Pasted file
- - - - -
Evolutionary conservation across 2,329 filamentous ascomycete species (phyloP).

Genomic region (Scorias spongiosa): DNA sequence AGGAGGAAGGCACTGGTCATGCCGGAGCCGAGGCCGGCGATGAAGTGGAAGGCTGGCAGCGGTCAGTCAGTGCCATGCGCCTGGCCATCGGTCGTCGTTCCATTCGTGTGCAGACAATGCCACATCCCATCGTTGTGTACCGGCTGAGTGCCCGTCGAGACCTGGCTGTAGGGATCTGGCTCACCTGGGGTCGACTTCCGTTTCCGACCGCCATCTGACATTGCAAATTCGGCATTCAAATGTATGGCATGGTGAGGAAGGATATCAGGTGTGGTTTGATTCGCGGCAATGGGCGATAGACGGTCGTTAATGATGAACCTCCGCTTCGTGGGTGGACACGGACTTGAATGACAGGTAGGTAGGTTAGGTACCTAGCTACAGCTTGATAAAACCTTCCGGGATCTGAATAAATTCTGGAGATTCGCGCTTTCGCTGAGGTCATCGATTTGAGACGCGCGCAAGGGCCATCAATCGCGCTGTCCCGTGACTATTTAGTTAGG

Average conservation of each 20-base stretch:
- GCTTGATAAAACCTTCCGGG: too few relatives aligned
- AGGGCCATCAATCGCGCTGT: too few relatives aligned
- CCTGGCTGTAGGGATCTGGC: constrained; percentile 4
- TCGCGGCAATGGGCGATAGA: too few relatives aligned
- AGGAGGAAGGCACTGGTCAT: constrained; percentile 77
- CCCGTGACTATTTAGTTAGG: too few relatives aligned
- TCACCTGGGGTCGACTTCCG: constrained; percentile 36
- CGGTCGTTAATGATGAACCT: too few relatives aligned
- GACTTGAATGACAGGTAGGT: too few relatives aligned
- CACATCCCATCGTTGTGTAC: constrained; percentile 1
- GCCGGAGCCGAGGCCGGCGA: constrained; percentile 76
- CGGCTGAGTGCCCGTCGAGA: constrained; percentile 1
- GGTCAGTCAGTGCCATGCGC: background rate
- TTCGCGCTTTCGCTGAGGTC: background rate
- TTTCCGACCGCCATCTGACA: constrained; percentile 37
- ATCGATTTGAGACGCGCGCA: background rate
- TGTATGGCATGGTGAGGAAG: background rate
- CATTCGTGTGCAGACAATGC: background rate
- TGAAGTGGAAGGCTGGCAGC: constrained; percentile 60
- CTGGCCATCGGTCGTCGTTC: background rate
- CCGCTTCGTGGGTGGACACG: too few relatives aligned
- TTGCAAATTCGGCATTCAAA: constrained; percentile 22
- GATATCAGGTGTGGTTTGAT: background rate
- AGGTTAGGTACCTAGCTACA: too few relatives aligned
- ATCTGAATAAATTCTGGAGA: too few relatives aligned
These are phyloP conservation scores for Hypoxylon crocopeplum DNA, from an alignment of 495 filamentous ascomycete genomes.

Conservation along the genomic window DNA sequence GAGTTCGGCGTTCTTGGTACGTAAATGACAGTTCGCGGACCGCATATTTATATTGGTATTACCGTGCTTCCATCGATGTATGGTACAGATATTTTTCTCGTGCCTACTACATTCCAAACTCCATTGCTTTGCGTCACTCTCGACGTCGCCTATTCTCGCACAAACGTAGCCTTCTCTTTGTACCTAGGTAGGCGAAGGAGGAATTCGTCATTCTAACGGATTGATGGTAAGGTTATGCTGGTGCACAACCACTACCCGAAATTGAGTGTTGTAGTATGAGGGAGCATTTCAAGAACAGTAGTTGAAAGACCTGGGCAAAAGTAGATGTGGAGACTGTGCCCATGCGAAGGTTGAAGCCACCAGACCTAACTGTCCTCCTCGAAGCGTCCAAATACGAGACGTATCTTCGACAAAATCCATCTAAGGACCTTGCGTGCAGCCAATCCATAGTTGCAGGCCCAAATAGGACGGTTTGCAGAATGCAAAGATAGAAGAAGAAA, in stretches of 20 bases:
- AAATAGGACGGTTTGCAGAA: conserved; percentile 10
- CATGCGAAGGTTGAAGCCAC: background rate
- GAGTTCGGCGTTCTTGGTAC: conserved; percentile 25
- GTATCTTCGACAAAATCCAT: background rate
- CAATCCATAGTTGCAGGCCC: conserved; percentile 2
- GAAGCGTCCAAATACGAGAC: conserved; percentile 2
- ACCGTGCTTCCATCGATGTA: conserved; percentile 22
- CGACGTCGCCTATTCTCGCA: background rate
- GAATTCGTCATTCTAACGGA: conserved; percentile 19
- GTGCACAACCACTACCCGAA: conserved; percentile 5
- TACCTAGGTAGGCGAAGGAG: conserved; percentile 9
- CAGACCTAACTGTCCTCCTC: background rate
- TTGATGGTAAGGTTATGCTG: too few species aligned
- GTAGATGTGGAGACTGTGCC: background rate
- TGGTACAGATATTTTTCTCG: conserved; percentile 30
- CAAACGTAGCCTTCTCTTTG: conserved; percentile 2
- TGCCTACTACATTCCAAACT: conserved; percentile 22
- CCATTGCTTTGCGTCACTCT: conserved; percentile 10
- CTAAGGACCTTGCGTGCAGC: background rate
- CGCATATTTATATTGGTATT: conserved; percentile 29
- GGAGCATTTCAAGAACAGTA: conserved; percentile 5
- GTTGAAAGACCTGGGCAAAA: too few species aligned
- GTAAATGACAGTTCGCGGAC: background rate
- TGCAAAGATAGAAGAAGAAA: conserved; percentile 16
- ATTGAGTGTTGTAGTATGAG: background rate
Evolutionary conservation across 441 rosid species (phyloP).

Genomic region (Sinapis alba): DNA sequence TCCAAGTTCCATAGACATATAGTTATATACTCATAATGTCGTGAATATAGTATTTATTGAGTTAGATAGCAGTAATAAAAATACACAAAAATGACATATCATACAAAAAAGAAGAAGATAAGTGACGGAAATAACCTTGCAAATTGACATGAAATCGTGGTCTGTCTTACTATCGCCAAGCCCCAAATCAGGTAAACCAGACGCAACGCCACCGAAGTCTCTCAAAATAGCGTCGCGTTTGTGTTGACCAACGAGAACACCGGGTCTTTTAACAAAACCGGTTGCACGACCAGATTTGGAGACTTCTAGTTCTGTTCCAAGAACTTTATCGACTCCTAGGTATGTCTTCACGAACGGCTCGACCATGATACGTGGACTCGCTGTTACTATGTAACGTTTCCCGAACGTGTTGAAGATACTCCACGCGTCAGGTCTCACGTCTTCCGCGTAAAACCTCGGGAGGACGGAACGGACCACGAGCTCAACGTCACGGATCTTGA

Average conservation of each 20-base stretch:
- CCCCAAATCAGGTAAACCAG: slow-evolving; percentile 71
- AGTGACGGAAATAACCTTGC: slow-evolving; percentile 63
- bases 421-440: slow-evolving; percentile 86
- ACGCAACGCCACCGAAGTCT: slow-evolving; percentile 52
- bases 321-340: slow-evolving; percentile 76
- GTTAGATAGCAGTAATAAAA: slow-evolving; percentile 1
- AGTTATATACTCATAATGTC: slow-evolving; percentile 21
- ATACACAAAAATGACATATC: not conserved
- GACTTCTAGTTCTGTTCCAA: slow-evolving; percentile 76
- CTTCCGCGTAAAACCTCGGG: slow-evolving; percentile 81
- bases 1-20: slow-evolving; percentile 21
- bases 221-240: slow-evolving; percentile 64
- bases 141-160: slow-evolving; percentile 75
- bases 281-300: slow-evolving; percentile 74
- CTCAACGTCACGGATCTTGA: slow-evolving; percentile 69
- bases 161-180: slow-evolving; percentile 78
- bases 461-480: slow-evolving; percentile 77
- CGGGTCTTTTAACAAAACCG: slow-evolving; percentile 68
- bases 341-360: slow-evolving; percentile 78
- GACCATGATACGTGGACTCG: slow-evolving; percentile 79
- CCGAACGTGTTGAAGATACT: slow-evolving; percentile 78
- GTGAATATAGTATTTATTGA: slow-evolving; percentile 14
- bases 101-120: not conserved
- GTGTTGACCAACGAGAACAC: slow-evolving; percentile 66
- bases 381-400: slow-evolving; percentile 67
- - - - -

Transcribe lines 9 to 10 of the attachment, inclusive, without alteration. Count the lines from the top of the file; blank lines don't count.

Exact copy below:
- CCCGTGACTATTTAGTTAGG: too few relatives aligned
- TCACCTGGGGTCGACTTCCG: constrained; percentile 36